From Ice Sheet to Heat Dome
July 19, 2016
Back just in time.
As we descend into the depths of summer, some of the year’s hottest temperatures may be soon upon us. Forecasters expect a high pressure ridge and extreme temperatures to combine to create what is referred to as a “heat dome” over large portions of the United States.
A heat dome occurs when high pressure in the upper atmosphere acts as a lid, preventing hot air from escaping. The air is forced to sink back to the surface, warming even further on the way. This phenomenon will result in dangerously hot temperatures that will envelop the nation throughout the week. Heat index values for parts of the U.S. are expected to reach 110 degrees or higher. In response, the National Weather Service has issued heat alerts for more than a dozen states across the U.S.
This map, based on data from NOAA’s HRRR Model shows the predicted high temperatures on July 18, 2016 at 5 p.m. EDT. These temperatures reflect the beginning of the scorching heat wave that is expected to last throughout the week.
The culprit for the sultry weather is an unusually intense and expansive area of high pressure, also referred to as a “heat dome,” that is parking itself over the South Central U.S.
The clockwise circulation of air around this high is dragging moisture from the Gulf of Mexico and pumping it northward, all the way to Canada, which is resulting in the high humidity levels.
In addition, evapotranspiration from crops in agricultural states such as Nebraska, Kansas, Iowa and Minnesota is also adding to the moisture content of the atmosphere.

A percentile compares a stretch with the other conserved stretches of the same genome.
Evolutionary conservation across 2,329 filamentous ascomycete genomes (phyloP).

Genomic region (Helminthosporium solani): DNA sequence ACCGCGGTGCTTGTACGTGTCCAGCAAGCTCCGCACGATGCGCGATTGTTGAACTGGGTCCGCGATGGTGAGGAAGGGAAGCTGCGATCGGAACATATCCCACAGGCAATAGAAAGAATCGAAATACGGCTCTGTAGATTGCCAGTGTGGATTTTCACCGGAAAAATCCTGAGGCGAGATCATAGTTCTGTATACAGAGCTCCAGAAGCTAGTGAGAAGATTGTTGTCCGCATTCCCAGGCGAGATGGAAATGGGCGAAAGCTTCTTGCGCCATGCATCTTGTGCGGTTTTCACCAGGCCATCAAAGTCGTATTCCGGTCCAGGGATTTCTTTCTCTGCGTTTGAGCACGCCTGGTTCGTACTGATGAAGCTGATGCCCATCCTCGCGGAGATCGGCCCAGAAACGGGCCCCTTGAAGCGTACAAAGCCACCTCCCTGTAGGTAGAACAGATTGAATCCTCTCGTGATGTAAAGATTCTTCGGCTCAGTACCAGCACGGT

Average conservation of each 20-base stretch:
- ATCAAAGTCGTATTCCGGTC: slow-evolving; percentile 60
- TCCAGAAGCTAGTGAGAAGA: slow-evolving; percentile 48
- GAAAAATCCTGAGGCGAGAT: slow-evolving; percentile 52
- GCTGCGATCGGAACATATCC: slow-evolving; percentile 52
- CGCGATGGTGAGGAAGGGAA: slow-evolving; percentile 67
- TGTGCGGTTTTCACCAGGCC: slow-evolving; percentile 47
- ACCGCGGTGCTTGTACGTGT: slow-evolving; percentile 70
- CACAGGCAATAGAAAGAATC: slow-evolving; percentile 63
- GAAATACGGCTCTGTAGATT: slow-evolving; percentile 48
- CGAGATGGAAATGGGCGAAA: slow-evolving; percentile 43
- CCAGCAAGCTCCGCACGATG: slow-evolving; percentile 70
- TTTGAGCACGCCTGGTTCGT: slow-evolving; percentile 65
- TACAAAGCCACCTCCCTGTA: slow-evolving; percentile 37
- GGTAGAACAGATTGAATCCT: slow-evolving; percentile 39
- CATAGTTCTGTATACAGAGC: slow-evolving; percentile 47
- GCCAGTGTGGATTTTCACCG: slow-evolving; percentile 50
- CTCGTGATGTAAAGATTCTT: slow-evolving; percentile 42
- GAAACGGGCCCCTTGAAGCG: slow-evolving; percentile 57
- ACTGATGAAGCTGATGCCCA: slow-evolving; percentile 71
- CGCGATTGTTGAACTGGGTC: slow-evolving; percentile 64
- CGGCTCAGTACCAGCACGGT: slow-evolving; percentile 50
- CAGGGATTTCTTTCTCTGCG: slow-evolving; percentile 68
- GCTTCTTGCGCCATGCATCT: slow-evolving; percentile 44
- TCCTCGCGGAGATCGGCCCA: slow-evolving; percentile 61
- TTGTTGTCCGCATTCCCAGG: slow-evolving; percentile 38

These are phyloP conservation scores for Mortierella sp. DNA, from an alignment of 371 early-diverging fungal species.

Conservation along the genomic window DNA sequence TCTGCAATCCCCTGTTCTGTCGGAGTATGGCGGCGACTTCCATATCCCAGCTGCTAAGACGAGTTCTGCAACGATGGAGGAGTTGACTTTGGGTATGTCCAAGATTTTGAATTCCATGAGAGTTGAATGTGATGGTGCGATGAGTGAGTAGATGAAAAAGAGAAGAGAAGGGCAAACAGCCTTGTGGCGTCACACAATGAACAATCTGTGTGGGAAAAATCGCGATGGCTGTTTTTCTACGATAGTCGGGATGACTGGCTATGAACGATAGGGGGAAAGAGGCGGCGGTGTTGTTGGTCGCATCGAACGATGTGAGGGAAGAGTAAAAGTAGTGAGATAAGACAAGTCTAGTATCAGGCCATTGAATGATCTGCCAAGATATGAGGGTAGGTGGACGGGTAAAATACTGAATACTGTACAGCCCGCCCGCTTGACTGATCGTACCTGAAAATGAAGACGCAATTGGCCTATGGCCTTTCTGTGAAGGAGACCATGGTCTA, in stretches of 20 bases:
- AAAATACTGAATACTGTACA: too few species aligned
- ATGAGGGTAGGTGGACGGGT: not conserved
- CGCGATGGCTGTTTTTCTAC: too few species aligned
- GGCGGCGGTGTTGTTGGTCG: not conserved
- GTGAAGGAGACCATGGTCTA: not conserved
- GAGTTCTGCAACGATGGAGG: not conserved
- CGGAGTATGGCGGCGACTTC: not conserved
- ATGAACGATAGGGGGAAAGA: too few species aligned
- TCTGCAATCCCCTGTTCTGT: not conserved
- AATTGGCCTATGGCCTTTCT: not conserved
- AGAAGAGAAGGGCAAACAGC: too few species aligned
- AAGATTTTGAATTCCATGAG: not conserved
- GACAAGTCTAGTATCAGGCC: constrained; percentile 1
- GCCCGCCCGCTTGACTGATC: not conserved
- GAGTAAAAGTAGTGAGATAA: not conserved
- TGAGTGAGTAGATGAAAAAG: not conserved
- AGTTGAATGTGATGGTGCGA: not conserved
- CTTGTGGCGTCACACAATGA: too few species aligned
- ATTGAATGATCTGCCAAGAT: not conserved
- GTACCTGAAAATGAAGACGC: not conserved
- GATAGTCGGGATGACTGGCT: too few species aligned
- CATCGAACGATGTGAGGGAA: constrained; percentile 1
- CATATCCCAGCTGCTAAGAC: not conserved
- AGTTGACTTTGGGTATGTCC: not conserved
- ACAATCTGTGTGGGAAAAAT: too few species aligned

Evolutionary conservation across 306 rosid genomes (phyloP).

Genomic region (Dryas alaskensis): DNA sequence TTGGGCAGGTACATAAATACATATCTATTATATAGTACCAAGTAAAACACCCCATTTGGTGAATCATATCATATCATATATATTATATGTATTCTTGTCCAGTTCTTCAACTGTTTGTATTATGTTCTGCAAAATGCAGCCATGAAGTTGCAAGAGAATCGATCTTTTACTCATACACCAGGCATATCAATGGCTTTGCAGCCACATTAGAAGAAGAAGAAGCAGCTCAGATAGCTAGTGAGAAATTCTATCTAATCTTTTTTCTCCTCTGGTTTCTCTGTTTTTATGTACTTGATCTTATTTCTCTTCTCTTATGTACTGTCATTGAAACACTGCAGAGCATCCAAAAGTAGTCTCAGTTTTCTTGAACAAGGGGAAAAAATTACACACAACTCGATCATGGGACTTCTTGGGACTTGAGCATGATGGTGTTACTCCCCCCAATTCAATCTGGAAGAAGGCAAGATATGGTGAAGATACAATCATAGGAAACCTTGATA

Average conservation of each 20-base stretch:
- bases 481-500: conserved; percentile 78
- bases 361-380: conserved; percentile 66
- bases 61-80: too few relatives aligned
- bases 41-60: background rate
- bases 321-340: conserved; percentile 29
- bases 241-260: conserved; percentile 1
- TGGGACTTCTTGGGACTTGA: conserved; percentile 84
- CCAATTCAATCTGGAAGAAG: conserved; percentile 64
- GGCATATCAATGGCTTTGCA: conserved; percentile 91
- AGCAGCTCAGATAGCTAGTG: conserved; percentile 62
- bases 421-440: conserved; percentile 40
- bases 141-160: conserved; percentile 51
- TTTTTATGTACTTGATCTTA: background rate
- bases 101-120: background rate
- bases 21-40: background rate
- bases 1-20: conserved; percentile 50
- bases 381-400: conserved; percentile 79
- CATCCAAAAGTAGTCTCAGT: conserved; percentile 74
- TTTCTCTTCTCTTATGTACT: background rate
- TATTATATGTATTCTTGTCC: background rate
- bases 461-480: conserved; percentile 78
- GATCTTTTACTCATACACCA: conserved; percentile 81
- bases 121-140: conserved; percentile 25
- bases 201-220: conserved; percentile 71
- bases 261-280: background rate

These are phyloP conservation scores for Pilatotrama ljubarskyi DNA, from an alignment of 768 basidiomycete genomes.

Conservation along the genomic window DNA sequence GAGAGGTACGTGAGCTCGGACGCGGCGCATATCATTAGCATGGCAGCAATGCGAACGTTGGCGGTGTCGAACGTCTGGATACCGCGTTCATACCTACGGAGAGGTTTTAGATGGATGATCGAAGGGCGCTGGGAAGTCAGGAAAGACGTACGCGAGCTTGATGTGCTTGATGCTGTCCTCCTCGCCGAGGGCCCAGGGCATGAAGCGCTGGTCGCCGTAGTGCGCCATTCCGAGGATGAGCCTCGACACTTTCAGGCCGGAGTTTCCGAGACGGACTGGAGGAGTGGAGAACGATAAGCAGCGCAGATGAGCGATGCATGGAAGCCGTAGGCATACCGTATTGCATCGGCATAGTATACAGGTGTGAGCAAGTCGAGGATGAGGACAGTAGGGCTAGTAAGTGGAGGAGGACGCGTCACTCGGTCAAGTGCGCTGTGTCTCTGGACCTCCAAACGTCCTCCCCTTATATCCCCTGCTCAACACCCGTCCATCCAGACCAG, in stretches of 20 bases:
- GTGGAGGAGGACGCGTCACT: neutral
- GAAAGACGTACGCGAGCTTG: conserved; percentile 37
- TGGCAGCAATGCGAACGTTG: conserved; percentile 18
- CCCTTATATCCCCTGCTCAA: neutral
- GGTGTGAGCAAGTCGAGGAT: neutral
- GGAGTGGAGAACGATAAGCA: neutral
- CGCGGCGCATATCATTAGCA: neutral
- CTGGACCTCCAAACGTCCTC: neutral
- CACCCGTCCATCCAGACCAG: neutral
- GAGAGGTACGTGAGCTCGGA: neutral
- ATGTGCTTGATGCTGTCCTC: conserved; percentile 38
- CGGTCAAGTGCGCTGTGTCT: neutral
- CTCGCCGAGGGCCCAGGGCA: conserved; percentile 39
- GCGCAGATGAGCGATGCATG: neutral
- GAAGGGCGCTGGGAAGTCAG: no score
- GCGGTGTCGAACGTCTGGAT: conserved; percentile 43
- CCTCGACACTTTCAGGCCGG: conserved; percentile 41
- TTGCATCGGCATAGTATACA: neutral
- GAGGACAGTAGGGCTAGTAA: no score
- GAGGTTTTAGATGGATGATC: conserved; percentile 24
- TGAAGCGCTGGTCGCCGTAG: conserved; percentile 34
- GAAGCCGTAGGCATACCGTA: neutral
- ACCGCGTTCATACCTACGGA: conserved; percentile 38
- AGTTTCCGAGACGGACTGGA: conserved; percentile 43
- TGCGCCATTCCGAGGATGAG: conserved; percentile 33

The high pressure area itself will be strong enough to put it on a list of strongest such weather systems observed in that part of the country.
Meteorologists often look to a metric known as geopotential height to gauge the intensity or unusualness of a heat dome like this. Geopotential height measures the elevation of an air pressure surface.Hot air masses expand, and elevate pressure surfaces, while cold air masses are more dense and compact, which lowers them.
According to the National Weather Service in Minneapolis, the height of the 500 millibar pressure level may be near 6,000 meters, “which is very rare and considered an extreme event.”
Citing computer model data as of Sunday morning, the Weather Service stated: “…This is expected to be the hottest atmosphere for this time of year compared to 1985-2012! As a result, this may be one of the worst heat waves in the last few decades.”
Strong heat gave rise to intense T-storms on the east coast, which accounts for me getting stranded in Newark, and not getting home till 4 am this morning.
Strongest heat wave since 2012. Welcome to the Rest of Our lives.